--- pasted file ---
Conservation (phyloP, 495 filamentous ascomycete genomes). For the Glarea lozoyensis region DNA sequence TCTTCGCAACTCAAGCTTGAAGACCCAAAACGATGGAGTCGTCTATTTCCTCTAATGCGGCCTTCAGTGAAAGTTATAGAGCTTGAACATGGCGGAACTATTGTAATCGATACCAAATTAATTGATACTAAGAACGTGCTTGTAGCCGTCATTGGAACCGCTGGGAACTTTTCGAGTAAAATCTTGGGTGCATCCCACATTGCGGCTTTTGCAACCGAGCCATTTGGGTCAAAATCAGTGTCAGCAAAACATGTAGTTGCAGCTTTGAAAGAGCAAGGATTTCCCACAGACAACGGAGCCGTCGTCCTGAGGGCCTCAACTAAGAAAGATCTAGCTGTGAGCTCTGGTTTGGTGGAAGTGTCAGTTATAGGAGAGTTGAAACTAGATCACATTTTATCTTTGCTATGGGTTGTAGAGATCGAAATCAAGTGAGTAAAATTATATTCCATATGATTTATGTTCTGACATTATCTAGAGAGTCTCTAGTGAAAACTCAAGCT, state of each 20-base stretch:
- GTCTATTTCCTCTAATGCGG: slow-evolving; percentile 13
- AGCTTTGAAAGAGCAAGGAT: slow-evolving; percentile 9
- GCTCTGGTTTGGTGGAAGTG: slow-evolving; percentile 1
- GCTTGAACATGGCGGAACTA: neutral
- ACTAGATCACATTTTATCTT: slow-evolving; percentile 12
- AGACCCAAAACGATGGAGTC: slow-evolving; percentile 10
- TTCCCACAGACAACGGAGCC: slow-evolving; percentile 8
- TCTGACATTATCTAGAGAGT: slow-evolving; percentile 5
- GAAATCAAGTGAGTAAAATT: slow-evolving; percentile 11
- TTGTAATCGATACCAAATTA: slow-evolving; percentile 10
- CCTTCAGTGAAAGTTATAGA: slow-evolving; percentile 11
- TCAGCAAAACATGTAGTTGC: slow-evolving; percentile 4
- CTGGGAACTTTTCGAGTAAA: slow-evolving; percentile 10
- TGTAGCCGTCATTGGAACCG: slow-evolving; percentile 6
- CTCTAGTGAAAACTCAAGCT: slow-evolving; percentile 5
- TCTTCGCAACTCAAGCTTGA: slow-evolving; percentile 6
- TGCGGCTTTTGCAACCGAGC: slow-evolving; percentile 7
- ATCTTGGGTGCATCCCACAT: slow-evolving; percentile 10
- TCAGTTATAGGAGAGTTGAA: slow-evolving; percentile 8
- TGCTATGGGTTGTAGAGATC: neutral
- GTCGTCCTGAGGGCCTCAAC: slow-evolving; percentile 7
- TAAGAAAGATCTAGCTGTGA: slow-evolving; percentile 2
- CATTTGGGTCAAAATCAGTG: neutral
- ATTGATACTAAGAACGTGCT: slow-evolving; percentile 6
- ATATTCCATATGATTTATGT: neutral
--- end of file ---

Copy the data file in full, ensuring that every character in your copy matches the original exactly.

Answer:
Conservation (phyloP, 495 filamentous ascomycete genomes). For the Glarea lozoyensis region DNA sequence TCTTCGCAACTCAAGCTTGAAGACCCAAAACGATGGAGTCGTCTATTTCCTCTAATGCGGCCTTCAGTGAAAGTTATAGAGCTTGAACATGGCGGAACTATTGTAATCGATACCAAATTAATTGATACTAAGAACGTGCTTGTAGCCGTCATTGGAACCGCTGGGAACTTTTCGAGTAAAATCTTGGGTGCATCCCACATTGCGGCTTTTGCAACCGAGCCATTTGGGTCAAAATCAGTGTCAGCAAAACATGTAGTTGCAGCTTTGAAAGAGCAAGGATTTCCCACAGACAACGGAGCCGTCGTCCTGAGGGCCTCAACTAAGAAAGATCTAGCTGTGAGCTCTGGTTTGGTGGAAGTGTCAGTTATAGGAGAGTTGAAACTAGATCACATTTTATCTTTGCTATGGGTTGTAGAGATCGAAATCAAGTGAGTAAAATTATATTCCATATGATTTATGTTCTGACATTATCTAGAGAGTCTCTAGTGAAAACTCAAGCT, state of each 20-base stretch:
- GTCTATTTCCTCTAATGCGG: slow-evolving; percentile 13
- AGCTTTGAAAGAGCAAGGAT: slow-evolving; percentile 9
- GCTCTGGTTTGGTGGAAGTG: slow-evolving; percentile 1
- GCTTGAACATGGCGGAACTA: neutral
- ACTAGATCACATTTTATCTT: slow-evolving; percentile 12
- AGACCCAAAACGATGGAGTC: slow-evolving; percentile 10
- TTCCCACAGACAACGGAGCC: slow-evolving; percentile 8
- TCTGACATTATCTAGAGAGT: slow-evolving; percentile 5
- GAAATCAAGTGAGTAAAATT: slow-evolving; percentile 11
- TTGTAATCGATACCAAATTA: slow-evolving; percentile 10
- CCTTCAGTGAAAGTTATAGA: slow-evolving; percentile 11
- TCAGCAAAACATGTAGTTGC: slow-evolving; percentile 4
- CTGGGAACTTTTCGAGTAAA: slow-evolving; percentile 10
- TGTAGCCGTCATTGGAACCG: slow-evolving; percentile 6
- CTCTAGTGAAAACTCAAGCT: slow-evolving; percentile 5
- TCTTCGCAACTCAAGCTTGA: slow-evolving; percentile 6
- TGCGGCTTTTGCAACCGAGC: slow-evolving; percentile 7
- ATCTTGGGTGCATCCCACAT: slow-evolving; percentile 10
- TCAGTTATAGGAGAGTTGAA: slow-evolving; percentile 8
- TGCTATGGGTTGTAGAGATC: neutral
- GTCGTCCTGAGGGCCTCAAC: slow-evolving; percentile 7
- TAAGAAAGATCTAGCTGTGA: slow-evolving; percentile 2
- CATTTGGGTCAAAATCAGTG: neutral
- ATTGATACTAAGAACGTGCT: slow-evolving; percentile 6
- ATATTCCATATGATTTATGT: neutral